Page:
How to Create a Custom AMP Story for WordPress 

‘Stories’ have taken over as the preferred way for social media users to view, interact with, and share information. In 2018, TechCrunch published an article that stated Stories grew 15 times faster than feeds from Q2 2016 to Q3 2017.

The pioneer of the Story was Snapchat, which introduced Stories in October 2013. This was followed by Instagram releasing their version of Stories in August 2016, WhatsApp in February 2017, and Facebook Stories in March 2017. Now, companies like Medium, Skype, and YouTube have their own versions of Stories as well.

In February 2018, Google announced in their Developers blog that the newly-released AMP Stories is an “…addition to the AMP Project that provides content publishers with a mobile-focused format for delivering news and information as visually rich, tap-through stories.”

Are AMP stories going to show in search results?

AMP Stories works similarly to many other platforms’ stories, though focuses less on social and more on informational. They are already appearing in some search results.

Since its release, publishers have used it to create Stories for their content, providing snippets of information in an easy, interactive way. Amongst some of these publishers are CNN and SB Nation, who use the Story format to provide quick but informative, visual-focused news.

Are AMP stories going to show in search results?

The decline of the Stories trend is nowhere in sight and so it is important for publishers who want to stay relevant and reach a broader audience to understand how Stories work and possibly implement them into their publishing strategy.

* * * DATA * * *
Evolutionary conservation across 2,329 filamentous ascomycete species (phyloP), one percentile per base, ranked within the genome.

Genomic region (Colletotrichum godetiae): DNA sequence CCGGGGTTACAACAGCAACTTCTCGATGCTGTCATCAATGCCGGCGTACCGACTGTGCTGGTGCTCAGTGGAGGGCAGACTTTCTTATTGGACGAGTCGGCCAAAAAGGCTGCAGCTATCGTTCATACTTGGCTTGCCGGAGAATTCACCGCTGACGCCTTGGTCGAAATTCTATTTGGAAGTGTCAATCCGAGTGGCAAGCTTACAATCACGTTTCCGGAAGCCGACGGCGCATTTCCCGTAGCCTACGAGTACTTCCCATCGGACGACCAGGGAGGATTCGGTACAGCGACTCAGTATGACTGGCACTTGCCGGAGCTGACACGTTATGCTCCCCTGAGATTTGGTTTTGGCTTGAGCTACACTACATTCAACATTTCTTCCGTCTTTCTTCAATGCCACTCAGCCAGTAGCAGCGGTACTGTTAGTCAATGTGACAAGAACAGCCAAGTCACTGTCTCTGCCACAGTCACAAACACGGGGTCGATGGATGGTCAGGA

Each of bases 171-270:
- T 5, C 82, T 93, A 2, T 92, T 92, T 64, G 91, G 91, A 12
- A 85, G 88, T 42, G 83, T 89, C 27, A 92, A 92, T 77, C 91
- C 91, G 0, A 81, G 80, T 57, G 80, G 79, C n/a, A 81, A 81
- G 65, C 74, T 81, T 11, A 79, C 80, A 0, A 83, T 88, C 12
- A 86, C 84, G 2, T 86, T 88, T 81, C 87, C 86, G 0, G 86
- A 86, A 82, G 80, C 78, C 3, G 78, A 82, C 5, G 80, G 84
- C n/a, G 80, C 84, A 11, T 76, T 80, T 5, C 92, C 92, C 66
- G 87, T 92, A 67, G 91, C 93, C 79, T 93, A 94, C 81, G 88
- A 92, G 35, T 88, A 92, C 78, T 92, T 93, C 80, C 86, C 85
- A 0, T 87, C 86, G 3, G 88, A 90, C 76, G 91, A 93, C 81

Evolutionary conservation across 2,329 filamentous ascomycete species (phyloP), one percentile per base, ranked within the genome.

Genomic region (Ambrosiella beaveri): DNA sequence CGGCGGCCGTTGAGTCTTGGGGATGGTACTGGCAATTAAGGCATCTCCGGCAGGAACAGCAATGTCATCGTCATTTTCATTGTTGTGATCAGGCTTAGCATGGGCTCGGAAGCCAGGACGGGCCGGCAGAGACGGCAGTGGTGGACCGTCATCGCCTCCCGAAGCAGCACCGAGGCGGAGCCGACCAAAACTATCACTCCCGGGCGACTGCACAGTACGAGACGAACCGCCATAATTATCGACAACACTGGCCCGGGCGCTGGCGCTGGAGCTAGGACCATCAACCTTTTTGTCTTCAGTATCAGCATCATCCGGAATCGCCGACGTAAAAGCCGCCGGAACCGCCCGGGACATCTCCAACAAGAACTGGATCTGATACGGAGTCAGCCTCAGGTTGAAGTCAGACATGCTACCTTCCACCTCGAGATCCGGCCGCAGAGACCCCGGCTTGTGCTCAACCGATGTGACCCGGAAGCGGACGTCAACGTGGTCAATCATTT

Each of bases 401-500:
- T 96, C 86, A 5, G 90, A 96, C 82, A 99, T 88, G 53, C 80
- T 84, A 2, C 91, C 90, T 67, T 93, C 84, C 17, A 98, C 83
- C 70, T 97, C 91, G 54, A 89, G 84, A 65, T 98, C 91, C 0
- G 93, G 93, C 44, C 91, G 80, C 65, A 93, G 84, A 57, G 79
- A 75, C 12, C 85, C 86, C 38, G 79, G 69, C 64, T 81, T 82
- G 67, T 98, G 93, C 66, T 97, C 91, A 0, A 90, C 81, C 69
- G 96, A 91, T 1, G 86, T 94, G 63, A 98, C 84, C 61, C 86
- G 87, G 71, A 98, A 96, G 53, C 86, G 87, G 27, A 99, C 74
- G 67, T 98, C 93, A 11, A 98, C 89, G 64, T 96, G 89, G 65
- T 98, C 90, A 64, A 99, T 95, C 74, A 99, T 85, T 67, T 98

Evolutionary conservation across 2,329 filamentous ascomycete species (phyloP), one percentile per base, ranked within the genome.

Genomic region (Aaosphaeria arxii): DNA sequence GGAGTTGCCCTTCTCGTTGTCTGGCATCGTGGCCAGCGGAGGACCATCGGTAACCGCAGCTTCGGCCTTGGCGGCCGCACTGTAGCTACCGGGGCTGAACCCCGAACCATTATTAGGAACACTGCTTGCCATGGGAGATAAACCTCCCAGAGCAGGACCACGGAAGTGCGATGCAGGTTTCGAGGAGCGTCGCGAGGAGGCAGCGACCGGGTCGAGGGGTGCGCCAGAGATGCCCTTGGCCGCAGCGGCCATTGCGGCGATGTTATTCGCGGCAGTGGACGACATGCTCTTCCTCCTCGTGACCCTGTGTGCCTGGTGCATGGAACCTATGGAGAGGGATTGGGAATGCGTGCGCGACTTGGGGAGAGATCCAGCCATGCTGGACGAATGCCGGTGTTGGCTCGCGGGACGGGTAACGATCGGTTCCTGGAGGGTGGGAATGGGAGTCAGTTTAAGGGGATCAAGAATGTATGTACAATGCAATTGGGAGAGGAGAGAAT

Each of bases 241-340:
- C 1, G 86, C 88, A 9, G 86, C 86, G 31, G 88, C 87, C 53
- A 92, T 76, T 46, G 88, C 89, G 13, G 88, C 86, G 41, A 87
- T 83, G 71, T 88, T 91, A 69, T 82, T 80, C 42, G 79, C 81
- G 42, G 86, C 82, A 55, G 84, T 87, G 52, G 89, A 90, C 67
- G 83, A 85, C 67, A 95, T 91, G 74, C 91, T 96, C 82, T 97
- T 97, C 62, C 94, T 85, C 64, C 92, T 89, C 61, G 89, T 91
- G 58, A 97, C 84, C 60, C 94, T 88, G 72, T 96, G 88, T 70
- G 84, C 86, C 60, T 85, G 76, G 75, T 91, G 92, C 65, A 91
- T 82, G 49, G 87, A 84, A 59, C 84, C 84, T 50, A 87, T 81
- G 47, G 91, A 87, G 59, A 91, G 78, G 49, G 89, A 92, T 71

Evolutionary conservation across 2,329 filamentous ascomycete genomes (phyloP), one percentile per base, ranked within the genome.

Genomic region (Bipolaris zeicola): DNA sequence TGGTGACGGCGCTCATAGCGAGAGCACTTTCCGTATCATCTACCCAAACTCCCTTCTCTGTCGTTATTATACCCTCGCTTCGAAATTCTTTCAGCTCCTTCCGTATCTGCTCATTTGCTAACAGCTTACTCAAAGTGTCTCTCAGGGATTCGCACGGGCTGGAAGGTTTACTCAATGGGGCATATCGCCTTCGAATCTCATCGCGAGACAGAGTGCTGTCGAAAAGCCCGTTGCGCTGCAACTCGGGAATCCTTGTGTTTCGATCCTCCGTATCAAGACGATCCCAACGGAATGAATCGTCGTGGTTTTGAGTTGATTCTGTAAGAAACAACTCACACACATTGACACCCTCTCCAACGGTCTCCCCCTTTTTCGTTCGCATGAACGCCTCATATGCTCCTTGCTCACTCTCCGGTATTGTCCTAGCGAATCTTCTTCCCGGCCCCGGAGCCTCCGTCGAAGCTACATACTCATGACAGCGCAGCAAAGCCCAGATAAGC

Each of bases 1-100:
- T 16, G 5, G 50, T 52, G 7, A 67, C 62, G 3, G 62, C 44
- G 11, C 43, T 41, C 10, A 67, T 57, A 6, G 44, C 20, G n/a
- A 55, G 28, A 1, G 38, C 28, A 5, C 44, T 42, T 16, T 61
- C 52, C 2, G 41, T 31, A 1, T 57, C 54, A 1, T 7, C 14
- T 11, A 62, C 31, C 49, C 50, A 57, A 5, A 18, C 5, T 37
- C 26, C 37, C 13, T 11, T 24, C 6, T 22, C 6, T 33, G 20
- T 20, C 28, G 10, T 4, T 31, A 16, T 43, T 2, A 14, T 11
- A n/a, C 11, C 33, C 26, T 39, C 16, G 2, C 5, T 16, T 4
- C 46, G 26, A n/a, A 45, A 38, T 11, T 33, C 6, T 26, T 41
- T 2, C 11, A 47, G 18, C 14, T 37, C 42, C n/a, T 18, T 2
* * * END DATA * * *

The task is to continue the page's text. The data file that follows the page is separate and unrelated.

How do you add an AMP story to a website?

Currently, there is an AMP Stories plugin for WordPress that makes it simple to drag and drop text boxes, upload pictures, designate transitions, and easily arrange elements on different pages of a story. While the plugin makes it simple to quickly create a story, it does limit the versatility of your story.

How do you add an AMP story to a website?

For those who like a little more creative freedom or control, the AMP stories plugin can be limiting. Luckily, with just a little HTML, CSS, and Photoshop knowledge, you can custom code your own AMP story by using code provided by Google AMP.

Below, I’m going to walk you through how I created different pages in Photoshop and custom-coded an AMP story for Ezoic about our Pubtelligence event in New York.

You can view the complete story here or watch the video below to see me go through my process step-by-step.

Where do I get the AMP Stories HTML and CSS?

I gathered some basic AMP story code from the AMP Stories website. There is a whole step-by-step process on the AMP Stories website that directs you to the code and files in a zip file. The code is available through GitHub.

The AMP Stories guide will also help you understand pieces and steps of an AMP story by walking you through some of the code and visuals, element animation, and the different templates available, though I will be using some visuals from the guide here.

You will need a code editor program in order to change and test your AMP story before it goes live. I am most familiar with Komodo Edit, a free and open-source, multi-language code editor.

amp stories creation

You can download it here, or use your favorite code editing program.

  • Once you’ve downloaded the zip file from GitHub, open the zip file and then the HTML document pets-completed.html in Komodo Edit.
  • Before moving forward, save a copy of this code in a new folder on your desktop. Since my story is about Pubtelligence and publishers, I saved my HTML file as publishing.html in a folder called Publishing AMP.